Later, over at St Paul’s Cathedral, we climb the 259 time-worn steps to the Whispering Gallery like thousands before us, whisper some secrets to the walls, and then climb again to the Stone Gallery. It’s amazing to think that until the completion of the BT Tower in the 1960s, St Paul’s was the tallest building in London. Now, all around it, the skyline has changed, and there are dozens of soaring viewpoints.

If you have cash to splash then the latest place to go is western Europe’s tallest skyscraper, The Shard, which towers 244 metres above the city and offers views stretching 60 kilometres into the distance. The prices are high to match, though, and make the London Eye seem a bargain, particularly as the ferris wheel pods offer a sneaky peek into Buckingham Palace’s gardens. Then there’s the Emirates Air Line cable car, ‘Up at the O2’ (a climbing experience which gives 360-degree views from the top of the what was once known as the Millennium Dome), and the newly opened ArcelorMittal Orbit sculpture and observation tower near the Olympic Stadium.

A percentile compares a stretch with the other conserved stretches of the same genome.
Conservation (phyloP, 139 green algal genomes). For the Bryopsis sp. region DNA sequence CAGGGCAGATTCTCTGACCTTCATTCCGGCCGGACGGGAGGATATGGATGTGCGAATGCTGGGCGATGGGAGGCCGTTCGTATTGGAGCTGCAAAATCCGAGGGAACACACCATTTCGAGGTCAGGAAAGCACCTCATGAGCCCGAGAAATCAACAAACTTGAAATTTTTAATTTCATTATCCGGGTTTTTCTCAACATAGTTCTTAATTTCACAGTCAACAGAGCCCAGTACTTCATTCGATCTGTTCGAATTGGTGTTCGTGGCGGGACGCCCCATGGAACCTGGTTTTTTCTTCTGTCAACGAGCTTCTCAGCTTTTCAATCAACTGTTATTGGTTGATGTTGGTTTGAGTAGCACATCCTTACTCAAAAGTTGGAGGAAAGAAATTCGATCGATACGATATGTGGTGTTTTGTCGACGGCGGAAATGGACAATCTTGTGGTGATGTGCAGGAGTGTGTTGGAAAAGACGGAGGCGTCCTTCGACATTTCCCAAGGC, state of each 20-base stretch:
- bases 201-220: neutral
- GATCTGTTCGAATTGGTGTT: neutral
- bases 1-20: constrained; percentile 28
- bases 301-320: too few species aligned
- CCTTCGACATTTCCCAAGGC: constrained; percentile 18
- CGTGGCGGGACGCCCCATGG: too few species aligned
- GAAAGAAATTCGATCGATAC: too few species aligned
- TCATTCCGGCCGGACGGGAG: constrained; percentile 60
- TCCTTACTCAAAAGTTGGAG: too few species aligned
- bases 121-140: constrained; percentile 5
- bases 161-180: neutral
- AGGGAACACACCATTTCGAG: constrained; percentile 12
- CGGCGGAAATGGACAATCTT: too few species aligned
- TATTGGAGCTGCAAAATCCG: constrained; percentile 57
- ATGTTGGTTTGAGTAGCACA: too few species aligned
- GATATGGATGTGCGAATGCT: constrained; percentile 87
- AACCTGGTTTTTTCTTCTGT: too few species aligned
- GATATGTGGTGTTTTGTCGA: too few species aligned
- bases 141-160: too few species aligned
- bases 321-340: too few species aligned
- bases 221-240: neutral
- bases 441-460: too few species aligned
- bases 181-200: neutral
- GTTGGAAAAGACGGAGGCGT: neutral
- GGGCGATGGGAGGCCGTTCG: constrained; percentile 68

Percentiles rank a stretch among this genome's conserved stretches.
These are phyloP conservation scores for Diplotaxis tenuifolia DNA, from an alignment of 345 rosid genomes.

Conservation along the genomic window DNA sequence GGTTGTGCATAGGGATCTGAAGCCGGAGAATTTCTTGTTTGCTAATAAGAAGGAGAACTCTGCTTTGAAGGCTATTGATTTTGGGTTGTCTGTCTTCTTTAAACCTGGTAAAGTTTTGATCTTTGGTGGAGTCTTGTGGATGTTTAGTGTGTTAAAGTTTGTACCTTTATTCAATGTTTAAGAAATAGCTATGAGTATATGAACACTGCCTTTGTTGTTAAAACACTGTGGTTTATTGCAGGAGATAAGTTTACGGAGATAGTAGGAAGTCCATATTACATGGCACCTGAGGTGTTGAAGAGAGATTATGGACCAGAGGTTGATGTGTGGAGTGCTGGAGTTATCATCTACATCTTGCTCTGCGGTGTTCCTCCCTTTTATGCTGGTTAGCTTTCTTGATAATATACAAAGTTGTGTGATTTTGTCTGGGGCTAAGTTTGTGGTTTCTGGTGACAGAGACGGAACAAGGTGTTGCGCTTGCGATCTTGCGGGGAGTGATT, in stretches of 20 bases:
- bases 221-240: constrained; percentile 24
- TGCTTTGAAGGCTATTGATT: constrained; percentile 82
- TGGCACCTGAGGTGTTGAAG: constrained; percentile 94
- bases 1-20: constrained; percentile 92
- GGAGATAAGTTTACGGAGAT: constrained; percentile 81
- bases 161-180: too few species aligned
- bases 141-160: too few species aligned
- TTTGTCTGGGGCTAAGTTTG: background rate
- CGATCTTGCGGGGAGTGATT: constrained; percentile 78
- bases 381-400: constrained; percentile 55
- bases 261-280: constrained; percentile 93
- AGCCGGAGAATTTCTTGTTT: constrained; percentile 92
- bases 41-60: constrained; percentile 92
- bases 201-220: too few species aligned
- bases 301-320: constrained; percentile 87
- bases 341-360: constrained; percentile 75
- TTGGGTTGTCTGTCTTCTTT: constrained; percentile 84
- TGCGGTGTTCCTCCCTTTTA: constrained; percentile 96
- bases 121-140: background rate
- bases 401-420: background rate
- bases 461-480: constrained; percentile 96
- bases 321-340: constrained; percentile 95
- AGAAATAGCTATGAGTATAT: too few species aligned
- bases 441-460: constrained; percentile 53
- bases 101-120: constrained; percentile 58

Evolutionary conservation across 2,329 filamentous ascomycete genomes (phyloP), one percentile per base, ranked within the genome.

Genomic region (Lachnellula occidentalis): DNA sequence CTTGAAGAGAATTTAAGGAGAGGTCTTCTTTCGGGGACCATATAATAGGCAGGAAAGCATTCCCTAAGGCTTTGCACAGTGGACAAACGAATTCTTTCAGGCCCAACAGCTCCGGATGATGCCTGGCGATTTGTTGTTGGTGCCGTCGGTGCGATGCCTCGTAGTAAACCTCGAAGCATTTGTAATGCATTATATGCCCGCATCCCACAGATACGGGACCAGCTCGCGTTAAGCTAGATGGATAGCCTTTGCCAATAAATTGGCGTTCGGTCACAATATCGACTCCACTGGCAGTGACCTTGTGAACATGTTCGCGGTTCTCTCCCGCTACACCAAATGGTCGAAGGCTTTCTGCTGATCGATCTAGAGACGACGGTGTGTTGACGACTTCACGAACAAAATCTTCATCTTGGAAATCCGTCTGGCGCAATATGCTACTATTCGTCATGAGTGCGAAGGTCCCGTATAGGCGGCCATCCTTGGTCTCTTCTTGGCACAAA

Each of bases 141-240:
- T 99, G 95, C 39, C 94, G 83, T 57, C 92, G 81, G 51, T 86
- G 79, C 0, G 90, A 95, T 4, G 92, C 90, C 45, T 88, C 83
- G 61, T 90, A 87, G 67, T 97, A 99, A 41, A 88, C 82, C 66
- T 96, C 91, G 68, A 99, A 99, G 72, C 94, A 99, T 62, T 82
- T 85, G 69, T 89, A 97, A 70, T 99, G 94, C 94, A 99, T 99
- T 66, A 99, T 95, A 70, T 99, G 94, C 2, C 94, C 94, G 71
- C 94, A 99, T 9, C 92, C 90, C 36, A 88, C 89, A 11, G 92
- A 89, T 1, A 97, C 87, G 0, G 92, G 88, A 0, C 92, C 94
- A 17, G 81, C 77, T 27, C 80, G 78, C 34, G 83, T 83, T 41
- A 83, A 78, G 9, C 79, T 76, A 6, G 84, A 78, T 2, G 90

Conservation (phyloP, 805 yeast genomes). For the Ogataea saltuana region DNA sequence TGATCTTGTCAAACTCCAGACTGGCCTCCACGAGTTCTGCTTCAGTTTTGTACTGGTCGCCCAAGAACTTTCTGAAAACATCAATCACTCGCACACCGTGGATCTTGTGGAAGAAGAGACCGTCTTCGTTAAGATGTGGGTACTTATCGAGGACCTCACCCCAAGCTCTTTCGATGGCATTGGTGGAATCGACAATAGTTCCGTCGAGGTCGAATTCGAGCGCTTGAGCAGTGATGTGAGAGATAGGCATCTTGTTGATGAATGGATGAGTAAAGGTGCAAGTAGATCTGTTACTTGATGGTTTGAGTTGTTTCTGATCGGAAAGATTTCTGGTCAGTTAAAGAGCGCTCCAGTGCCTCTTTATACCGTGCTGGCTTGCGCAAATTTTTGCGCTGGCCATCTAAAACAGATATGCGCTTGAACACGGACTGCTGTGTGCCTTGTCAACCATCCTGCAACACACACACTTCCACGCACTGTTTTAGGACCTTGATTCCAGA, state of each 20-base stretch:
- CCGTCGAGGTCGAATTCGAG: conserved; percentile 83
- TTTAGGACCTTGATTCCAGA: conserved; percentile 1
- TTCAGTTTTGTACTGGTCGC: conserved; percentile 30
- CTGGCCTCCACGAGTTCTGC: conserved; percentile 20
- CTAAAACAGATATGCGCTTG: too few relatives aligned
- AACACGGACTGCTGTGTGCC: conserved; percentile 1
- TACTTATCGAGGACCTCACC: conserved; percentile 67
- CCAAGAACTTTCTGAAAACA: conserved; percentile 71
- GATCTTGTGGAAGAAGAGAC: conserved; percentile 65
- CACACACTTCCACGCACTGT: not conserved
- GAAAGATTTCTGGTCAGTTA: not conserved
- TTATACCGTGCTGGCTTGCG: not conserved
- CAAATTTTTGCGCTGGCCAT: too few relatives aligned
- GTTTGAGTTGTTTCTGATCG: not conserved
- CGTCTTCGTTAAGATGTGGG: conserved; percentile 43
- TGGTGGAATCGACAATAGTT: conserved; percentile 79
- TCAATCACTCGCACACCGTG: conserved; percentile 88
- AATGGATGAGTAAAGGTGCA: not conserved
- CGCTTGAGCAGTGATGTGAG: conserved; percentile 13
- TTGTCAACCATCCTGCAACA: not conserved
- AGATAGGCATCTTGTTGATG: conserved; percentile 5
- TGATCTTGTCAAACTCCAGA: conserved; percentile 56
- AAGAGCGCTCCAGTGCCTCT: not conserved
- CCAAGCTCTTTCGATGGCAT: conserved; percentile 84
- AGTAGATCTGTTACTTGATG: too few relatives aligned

The most memorable view for me, though, comes from a suite on the 14th floor of the Lancaster London, where we spend our final night in the capital. Perched in a privileged position on the northern side of Hyde Park, the hotel offers a unique perspective on London, thanks to the expanse of green that precedes the icons beyond, including Big Ben, Royal Albert Hall and the London Eye. Without doubt, the bathroom affords the best loo view in town!